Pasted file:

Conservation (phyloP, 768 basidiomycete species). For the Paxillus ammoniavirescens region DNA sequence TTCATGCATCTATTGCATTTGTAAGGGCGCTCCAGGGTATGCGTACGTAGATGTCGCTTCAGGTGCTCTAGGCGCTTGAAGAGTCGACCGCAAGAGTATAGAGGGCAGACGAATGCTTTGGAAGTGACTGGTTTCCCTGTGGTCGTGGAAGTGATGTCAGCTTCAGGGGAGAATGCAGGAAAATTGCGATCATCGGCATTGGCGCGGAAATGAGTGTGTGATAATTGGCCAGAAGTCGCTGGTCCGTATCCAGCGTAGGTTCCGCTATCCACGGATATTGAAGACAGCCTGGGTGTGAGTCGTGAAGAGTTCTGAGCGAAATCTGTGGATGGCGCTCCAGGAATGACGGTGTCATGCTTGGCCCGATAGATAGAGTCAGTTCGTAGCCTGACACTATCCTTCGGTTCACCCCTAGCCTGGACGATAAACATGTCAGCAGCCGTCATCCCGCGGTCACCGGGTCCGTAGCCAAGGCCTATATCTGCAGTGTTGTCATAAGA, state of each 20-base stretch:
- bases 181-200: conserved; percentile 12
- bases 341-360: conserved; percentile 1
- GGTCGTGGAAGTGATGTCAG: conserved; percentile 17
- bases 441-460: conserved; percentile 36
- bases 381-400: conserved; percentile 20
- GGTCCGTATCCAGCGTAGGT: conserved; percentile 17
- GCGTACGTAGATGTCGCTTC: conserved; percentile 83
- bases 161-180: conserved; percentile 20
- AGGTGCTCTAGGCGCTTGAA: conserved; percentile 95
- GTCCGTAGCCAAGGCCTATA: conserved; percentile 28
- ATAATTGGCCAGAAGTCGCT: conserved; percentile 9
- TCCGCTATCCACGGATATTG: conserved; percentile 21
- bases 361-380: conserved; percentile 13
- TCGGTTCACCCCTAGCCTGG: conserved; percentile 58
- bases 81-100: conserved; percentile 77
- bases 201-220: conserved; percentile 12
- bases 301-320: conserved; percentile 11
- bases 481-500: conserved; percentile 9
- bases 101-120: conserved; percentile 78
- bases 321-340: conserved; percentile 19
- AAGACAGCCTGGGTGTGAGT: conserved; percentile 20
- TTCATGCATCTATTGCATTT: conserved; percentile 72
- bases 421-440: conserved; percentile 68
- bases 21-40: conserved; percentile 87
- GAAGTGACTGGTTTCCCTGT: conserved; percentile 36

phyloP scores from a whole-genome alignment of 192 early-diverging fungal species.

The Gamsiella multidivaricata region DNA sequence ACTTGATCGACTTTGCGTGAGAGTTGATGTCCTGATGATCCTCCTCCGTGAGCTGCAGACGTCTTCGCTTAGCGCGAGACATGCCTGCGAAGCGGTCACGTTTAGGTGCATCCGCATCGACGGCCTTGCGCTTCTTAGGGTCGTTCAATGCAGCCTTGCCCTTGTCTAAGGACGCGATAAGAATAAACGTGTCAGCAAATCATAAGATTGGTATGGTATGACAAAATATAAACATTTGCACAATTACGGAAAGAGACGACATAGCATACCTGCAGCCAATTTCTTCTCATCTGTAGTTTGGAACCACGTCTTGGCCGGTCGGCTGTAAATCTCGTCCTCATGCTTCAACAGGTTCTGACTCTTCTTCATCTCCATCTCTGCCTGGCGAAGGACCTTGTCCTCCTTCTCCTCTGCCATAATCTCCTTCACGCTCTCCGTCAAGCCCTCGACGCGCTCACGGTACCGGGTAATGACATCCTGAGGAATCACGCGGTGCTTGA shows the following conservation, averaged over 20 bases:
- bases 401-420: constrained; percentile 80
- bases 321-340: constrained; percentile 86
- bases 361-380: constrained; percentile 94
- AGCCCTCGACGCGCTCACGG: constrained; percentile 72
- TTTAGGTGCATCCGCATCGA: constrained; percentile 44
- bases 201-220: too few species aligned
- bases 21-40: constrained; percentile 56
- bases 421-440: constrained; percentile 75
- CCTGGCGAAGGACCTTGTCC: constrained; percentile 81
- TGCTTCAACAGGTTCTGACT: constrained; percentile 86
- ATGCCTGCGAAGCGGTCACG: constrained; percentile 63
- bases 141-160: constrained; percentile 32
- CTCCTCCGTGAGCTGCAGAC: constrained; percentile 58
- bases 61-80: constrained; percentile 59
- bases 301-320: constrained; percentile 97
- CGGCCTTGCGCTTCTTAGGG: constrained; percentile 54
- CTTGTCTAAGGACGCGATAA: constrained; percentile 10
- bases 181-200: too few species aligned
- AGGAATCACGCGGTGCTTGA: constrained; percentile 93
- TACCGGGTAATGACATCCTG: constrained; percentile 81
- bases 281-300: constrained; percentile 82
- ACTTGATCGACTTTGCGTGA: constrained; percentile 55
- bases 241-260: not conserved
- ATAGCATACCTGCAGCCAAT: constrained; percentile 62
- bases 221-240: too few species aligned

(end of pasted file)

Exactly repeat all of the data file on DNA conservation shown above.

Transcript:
Conservation (phyloP, 768 basidiomycete species). For the Paxillus ammoniavirescens region DNA sequence TTCATGCATCTATTGCATTTGTAAGGGCGCTCCAGGGTATGCGTACGTAGATGTCGCTTCAGGTGCTCTAGGCGCTTGAAGAGTCGACCGCAAGAGTATAGAGGGCAGACGAATGCTTTGGAAGTGACTGGTTTCCCTGTGGTCGTGGAAGTGATGTCAGCTTCAGGGGAGAATGCAGGAAAATTGCGATCATCGGCATTGGCGCGGAAATGAGTGTGTGATAATTGGCCAGAAGTCGCTGGTCCGTATCCAGCGTAGGTTCCGCTATCCACGGATATTGAAGACAGCCTGGGTGTGAGTCGTGAAGAGTTCTGAGCGAAATCTGTGGATGGCGCTCCAGGAATGACGGTGTCATGCTTGGCCCGATAGATAGAGTCAGTTCGTAGCCTGACACTATCCTTCGGTTCACCCCTAGCCTGGACGATAAACATGTCAGCAGCCGTCATCCCGCGGTCACCGGGTCCGTAGCCAAGGCCTATATCTGCAGTGTTGTCATAAGA, state of each 20-base stretch:
- bases 181-200: conserved; percentile 12
- bases 341-360: conserved; percentile 1
- GGTCGTGGAAGTGATGTCAG: conserved; percentile 17
- bases 441-460: conserved; percentile 36
- bases 381-400: conserved; percentile 20
- GGTCCGTATCCAGCGTAGGT: conserved; percentile 17
- GCGTACGTAGATGTCGCTTC: conserved; percentile 83
- bases 161-180: conserved; percentile 20
- AGGTGCTCTAGGCGCTTGAA: conserved; percentile 95
- GTCCGTAGCCAAGGCCTATA: conserved; percentile 28
- ATAATTGGCCAGAAGTCGCT: conserved; percentile 9
- TCCGCTATCCACGGATATTG: conserved; percentile 21
- bases 361-380: conserved; percentile 13
- TCGGTTCACCCCTAGCCTGG: conserved; percentile 58
- bases 81-100: conserved; percentile 77
- bases 201-220: conserved; percentile 12
- bases 301-320: conserved; percentile 11
- bases 481-500: conserved; percentile 9
- bases 101-120: conserved; percentile 78
- bases 321-340: conserved; percentile 19
- AAGACAGCCTGGGTGTGAGT: conserved; percentile 20
- TTCATGCATCTATTGCATTT: conserved; percentile 72
- bases 421-440: conserved; percentile 68
- bases 21-40: conserved; percentile 87
- GAAGTGACTGGTTTCCCTGT: conserved; percentile 36

phyloP scores from a whole-genome alignment of 192 early-diverging fungal species.

The Gamsiella multidivaricata region DNA sequence ACTTGATCGACTTTGCGTGAGAGTTGATGTCCTGATGATCCTCCTCCGTGAGCTGCAGACGTCTTCGCTTAGCGCGAGACATGCCTGCGAAGCGGTCACGTTTAGGTGCATCCGCATCGACGGCCTTGCGCTTCTTAGGGTCGTTCAATGCAGCCTTGCCCTTGTCTAAGGACGCGATAAGAATAAACGTGTCAGCAAATCATAAGATTGGTATGGTATGACAAAATATAAACATTTGCACAATTACGGAAAGAGACGACATAGCATACCTGCAGCCAATTTCTTCTCATCTGTAGTTTGGAACCACGTCTTGGCCGGTCGGCTGTAAATCTCGTCCTCATGCTTCAACAGGTTCTGACTCTTCTTCATCTCCATCTCTGCCTGGCGAAGGACCTTGTCCTCCTTCTCCTCTGCCATAATCTCCTTCACGCTCTCCGTCAAGCCCTCGACGCGCTCACGGTACCGGGTAATGACATCCTGAGGAATCACGCGGTGCTTGA shows the following conservation, averaged over 20 bases:
- bases 401-420: constrained; percentile 80
- bases 321-340: constrained; percentile 86
- bases 361-380: constrained; percentile 94
- AGCCCTCGACGCGCTCACGG: constrained; percentile 72
- TTTAGGTGCATCCGCATCGA: constrained; percentile 44
- bases 201-220: too few species aligned
- bases 21-40: constrained; percentile 56
- bases 421-440: constrained; percentile 75
- CCTGGCGAAGGACCTTGTCC: constrained; percentile 81
- TGCTTCAACAGGTTCTGACT: constrained; percentile 86
- ATGCCTGCGAAGCGGTCACG: constrained; percentile 63
- bases 141-160: constrained; percentile 32
- CTCCTCCGTGAGCTGCAGAC: constrained; percentile 58
- bases 61-80: constrained; percentile 59
- bases 301-320: constrained; percentile 97
- CGGCCTTGCGCTTCTTAGGG: constrained; percentile 54
- CTTGTCTAAGGACGCGATAA: constrained; percentile 10
- bases 181-200: too few species aligned
- AGGAATCACGCGGTGCTTGA: constrained; percentile 93
- TACCGGGTAATGACATCCTG: constrained; percentile 81
- bases 281-300: constrained; percentile 82
- ACTTGATCGACTTTGCGTGA: constrained; percentile 55
- bases 241-260: not conserved
- ATAGCATACCTGCAGCCAAT: constrained; percentile 62
- bases 221-240: too few species aligned